Taiwan President Tsai Ing-wen welcomed the former head of the U.S. Indo-Pacific Command, who had warned the island could face an invasion from China this decade, as the mainland ramps up pressure on the self-governing island.
Retired Adm. Phil Davidson, along with a group including colleagues from the U.S. think tank the National Bureau of Asian Research, arrived Monday in the capital Taipei following a string of delegate visits to Taiwan, which China claims as part of its territory, since tensions with the mainland spiked in August with the visit of then-U.S. Speaker Nancy Pelosi.
“I’m here to listen and learn from our hosts; thus far, I’ve done both,” he said. “I'm looking forward to continuing our discussions with President Tsai today and hearing her perspectives on the security environment and her outlook on U.S.-Taiwan relations.”
China’s People’s Liberation Army has stepped up its pressure on Taiwan in the past few years, sending navy vessels and fighter planes near the island.
Taiwan’s Defense Ministry said Tuesday that 20 Chinese aircraft crossed the central line in the Taiwan Strait — a long-time unofficial buffer zone between the sides, which separated during a civil war in 1949. It sent 14 other planes in nearby airspace.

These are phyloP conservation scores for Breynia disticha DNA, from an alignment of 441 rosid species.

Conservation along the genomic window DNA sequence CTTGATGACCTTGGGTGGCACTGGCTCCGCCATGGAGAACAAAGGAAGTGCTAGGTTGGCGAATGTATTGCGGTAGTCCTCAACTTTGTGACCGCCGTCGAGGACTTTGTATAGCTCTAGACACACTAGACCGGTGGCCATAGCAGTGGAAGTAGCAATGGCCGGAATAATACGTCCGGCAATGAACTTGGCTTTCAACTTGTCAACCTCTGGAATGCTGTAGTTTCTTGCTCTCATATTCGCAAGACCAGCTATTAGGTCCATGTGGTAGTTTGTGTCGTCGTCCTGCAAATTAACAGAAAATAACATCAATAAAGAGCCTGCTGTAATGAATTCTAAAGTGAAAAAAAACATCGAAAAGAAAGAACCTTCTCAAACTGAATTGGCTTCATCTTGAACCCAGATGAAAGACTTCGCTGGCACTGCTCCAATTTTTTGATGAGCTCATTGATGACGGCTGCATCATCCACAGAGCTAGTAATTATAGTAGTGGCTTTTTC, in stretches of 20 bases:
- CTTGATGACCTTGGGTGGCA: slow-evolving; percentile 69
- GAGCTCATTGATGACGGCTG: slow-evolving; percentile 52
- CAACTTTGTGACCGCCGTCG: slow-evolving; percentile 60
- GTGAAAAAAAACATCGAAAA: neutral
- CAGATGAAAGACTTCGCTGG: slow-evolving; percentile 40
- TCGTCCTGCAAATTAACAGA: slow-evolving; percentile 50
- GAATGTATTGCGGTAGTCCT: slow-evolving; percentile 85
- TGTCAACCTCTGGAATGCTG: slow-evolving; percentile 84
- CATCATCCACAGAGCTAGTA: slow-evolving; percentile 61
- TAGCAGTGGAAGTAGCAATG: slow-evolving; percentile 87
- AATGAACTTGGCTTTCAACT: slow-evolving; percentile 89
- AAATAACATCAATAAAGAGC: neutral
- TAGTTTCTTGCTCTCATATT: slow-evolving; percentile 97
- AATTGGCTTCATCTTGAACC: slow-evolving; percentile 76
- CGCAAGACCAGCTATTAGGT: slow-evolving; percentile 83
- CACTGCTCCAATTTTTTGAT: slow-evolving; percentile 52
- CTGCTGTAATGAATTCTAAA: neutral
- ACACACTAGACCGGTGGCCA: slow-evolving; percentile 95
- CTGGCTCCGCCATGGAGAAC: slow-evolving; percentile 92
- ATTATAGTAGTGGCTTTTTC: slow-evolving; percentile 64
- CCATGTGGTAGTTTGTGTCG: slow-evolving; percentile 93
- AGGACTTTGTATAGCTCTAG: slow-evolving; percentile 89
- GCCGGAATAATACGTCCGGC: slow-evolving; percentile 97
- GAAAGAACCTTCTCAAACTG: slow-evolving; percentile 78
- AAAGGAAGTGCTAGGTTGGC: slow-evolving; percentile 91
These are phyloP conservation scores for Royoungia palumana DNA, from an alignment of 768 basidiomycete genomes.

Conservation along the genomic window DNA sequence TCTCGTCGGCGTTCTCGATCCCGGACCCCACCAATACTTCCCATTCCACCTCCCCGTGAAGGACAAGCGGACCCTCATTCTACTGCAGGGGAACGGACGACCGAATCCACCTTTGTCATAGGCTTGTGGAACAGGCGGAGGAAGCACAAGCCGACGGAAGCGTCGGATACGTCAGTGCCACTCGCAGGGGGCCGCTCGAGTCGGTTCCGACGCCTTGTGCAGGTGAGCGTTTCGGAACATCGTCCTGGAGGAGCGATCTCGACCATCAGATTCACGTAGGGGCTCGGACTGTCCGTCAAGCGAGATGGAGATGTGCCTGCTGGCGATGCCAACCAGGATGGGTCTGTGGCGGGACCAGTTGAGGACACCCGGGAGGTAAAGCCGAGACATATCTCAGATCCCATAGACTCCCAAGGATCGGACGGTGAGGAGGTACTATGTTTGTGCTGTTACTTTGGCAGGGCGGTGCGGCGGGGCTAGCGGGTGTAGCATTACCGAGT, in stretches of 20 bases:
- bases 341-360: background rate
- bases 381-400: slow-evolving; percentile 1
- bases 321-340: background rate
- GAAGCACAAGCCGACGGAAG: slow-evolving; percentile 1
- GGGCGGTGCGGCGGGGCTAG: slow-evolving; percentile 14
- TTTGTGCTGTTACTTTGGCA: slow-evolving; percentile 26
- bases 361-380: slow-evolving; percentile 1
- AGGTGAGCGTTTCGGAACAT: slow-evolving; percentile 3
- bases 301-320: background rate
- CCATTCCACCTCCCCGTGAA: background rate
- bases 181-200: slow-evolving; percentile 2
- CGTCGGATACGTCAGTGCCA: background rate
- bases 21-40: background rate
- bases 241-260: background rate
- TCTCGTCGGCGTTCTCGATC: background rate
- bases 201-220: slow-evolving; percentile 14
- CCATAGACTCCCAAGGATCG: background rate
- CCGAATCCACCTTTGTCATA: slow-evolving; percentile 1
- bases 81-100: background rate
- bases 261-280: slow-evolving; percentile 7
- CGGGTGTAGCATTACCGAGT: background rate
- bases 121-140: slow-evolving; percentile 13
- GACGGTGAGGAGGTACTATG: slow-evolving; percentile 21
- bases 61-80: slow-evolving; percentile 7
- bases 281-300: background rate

A day later, Taiwan’s Defense Ministry said 17 Chinese aircraft crossed the median line Wednesday, with a total of 23 planes sent to fly around the island.
“Faced with the expansion of authoritarianism, Taiwan must strengthen our ability to defend ourselves,” she said, pointing to the upcoming extension of mandatory military service that she had just announced in December.
Tsai thanked Davidson on Thursday for his contributions to the “safety of the Taiwan Straits.”
Davidson, while still serving as the head of U.S. Indo-Pacific Command, had warned that China's claims over Taiwan were a rising and tangible threat.
“Taiwan is clearly one of their ambitions before then, and I think the threat is manifest during this decade — in fact, in the next six years,” he told the Senate Armed Forces Committee in 2021.
He clarified this remark while in Japan just before his visit to Taiwan, saying that the scenario would not necessarily be an all-out war.
“In my mind, that can be many lesser things than an all-out invasion. One of those would be the threats to outer islands, and I think it’s a grave security concern of Taiwan’s,” he told the Japan Times.